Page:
Efforts being made but progress slow
A lack of budget for gender issues in most ministries of Government has been identified as one of the major weaknesses in the fight against gender inequality in Barbados.
And the recommendation is that Government start allocating funds to aggressively tackle the issue.
The highlights were noted in the recent Country Gender Assessment 2014, which was presented to stakeholders at the Caribbean Development Bank (CDB) today.
According to the 116-page document, the Bureau of Gender Affairs was tasked with “mainstreaming gender throughout agencies of Government, but has to rely on its own limited financial and human resources to achieve this”.
“Other Government departments have not been allocated resources for the achievement of gender inequality initiatives, and this may affect the ability and willingness of staff within these ministries to conduct the work necessary to make gender equality a reality,” it said.
The document said there was need to move beyond training initiatives to implement specific measures whereby budgets can be allocated to gender equality initiatives, especially in the Ministry of Finance and Economic Affairs.
The report also stated that with only seven staff and a relatively small budget the Bureau of Gender Affairs should not be expected alone to effect the scale of change necessary for national gender equality.
“Resources should be sought or reallocated to support the development and implementation of strategies for gender mainstreaming in key ministries, especially the Ministry of Finance and Economic Affairs. Identified gender focal points should be provided with budgets and specific skills for implementation,” it added.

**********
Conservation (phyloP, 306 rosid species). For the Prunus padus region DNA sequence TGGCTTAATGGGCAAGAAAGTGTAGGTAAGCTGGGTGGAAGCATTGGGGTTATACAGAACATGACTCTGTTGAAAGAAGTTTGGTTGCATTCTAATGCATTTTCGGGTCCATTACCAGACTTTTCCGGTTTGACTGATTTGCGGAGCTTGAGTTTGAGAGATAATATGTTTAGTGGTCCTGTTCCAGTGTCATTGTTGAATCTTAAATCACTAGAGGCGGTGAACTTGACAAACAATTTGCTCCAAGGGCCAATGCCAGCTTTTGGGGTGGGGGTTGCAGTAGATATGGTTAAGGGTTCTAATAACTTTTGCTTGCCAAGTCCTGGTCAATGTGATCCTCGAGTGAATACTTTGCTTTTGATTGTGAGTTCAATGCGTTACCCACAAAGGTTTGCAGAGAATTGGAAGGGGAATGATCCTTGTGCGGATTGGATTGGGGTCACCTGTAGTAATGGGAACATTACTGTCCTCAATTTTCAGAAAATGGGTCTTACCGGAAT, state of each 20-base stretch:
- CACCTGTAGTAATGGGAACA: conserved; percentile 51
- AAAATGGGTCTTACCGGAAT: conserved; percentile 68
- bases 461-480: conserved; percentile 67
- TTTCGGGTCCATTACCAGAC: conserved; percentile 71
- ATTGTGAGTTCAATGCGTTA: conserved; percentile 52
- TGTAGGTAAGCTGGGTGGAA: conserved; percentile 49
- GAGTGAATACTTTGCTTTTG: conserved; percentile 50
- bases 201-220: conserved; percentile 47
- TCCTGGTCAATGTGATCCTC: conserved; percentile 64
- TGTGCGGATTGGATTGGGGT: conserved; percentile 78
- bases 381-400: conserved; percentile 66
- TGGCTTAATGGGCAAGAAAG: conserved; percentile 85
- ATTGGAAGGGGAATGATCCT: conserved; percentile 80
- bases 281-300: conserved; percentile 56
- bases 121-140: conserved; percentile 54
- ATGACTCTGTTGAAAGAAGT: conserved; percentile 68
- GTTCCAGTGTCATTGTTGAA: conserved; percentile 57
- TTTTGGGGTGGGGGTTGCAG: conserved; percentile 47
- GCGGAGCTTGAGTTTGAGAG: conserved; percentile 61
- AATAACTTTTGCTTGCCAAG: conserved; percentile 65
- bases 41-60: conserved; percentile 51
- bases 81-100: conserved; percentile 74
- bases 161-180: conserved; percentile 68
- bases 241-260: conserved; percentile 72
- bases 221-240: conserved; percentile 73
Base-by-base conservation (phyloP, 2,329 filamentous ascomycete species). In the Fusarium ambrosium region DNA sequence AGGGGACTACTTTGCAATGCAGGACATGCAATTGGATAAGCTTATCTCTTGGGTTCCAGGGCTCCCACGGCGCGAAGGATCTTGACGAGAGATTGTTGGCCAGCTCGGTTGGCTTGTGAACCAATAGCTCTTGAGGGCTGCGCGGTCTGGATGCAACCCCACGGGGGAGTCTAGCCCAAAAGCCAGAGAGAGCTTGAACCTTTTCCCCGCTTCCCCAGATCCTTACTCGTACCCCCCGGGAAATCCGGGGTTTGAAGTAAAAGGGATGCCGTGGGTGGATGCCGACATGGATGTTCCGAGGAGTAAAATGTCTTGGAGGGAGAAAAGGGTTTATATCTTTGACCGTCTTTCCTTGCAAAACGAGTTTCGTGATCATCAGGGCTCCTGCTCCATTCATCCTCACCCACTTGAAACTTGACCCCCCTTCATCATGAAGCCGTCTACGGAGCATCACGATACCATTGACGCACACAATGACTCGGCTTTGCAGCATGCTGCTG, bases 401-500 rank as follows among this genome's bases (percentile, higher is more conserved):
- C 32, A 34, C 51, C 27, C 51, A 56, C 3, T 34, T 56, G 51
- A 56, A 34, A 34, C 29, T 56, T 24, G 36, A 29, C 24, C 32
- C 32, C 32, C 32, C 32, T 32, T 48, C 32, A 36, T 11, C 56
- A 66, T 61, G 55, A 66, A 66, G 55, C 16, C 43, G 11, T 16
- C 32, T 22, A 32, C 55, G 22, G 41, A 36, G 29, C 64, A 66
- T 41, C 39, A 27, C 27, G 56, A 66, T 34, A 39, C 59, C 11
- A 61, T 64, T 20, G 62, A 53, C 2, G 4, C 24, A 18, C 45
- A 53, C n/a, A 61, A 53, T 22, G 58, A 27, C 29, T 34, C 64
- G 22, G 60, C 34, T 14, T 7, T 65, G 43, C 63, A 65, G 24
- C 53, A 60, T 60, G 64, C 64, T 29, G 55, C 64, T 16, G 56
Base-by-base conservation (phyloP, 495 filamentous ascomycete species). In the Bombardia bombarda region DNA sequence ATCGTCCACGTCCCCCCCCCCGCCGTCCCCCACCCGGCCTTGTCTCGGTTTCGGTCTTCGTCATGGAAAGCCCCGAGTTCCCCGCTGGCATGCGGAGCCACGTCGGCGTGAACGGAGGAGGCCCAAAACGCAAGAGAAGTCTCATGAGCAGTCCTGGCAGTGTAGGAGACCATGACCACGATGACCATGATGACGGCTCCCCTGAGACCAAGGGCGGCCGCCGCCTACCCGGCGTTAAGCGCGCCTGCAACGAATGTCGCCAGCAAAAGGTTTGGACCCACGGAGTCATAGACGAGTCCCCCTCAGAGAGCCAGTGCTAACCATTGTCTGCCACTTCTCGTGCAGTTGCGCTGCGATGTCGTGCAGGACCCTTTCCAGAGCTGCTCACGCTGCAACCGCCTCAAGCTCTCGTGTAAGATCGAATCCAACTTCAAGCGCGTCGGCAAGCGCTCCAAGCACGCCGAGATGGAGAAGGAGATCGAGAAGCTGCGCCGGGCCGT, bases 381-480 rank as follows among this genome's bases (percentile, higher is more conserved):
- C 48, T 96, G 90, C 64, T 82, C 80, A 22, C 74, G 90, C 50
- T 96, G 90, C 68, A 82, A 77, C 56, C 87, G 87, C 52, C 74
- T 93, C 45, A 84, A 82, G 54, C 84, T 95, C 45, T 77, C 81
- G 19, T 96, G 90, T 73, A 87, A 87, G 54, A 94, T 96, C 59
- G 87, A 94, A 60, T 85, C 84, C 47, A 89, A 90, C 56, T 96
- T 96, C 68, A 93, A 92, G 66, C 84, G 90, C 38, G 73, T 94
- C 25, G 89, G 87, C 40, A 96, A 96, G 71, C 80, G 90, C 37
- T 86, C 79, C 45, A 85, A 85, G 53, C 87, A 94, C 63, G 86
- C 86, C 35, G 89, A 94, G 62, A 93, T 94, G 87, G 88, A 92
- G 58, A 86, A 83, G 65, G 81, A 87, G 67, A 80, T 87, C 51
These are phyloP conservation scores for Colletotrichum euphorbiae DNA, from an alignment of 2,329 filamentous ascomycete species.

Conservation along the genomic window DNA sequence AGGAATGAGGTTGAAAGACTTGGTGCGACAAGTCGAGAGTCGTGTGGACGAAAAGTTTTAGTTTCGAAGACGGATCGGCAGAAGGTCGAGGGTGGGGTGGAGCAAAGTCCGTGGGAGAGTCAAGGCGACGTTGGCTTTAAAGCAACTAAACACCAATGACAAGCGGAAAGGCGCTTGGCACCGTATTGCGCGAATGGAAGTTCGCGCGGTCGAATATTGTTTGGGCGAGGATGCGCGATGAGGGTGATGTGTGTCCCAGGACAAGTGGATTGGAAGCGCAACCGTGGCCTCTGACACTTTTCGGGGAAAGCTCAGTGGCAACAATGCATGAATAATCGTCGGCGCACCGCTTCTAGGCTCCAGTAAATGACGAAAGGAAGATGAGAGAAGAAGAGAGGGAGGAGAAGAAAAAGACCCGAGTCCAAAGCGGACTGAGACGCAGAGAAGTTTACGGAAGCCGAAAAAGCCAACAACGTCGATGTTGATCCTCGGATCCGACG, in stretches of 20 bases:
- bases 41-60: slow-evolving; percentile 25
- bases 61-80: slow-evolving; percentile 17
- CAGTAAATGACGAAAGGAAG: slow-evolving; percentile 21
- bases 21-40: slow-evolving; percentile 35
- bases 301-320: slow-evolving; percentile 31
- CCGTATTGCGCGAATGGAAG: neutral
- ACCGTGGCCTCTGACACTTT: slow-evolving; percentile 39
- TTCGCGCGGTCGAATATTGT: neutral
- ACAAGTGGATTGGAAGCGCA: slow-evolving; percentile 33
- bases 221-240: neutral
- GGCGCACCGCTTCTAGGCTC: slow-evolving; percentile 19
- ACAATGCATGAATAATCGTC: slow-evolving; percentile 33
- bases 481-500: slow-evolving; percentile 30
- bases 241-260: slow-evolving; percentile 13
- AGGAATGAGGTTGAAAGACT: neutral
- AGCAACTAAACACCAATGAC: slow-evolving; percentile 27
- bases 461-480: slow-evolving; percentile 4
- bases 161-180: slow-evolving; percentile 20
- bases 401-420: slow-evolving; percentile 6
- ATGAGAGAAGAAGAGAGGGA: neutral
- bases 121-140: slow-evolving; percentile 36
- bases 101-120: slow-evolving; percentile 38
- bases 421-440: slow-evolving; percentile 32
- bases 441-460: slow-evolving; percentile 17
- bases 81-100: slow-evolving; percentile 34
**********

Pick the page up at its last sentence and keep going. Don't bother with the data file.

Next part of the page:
Other weaknesses identified included limited capacity among non-governmental organizations due to their dependency on volunteers and project funding and a lack of office or equipment in some instances. It also suggested that more linkages be formed between the CDB, the Ministry of Finance and Economic Affairs and individuals and organizations in the business community.
The document also highlighted a number challenges including the lack of decision taken to factor in gender aspects of migration into policymaking. It said there was also a general lack of data separation by sex.
“Routine data collected by agencies on clients, beneficiaries and staff should be disaggregated by sex and presented in publicly available reports,” it said.
It added that there was need to build capacity to use and analyze existing quantitative and qualitative data and research to inform strategies for gender equality, in partnership with higher education institutions.
The findings showed that there was still a gap in a number of areas including occupational roles and poverty.
There was also a recommendation that political and institutional leadership should be exercised in placing gender at the centre of development concerns and developing policy accordingly across a broader range of strategic areas that currently exist.
Despite the weaknesses and challenges, however, the report said there was a provision of gender training, there were strides in legislative reform and development of services on gender-based violence, especially with regards to domestic violence and human trafficking, as well as progress in the involvement of men in gender initiatives.
According to the executive summary, “while the average gender inequality index for countries at the ‘very high human development level’ was 0.193 in 2012, Barbados’ figure was 0.343 in 2012. Achievements of girls with regard to secondary education are offset by low female representation in Parliament, relatively low labour force participation and high rates of maternal mortality and adolescent fertility. Overall human development has not been accompanied by concomitant reduction in gender inequality”.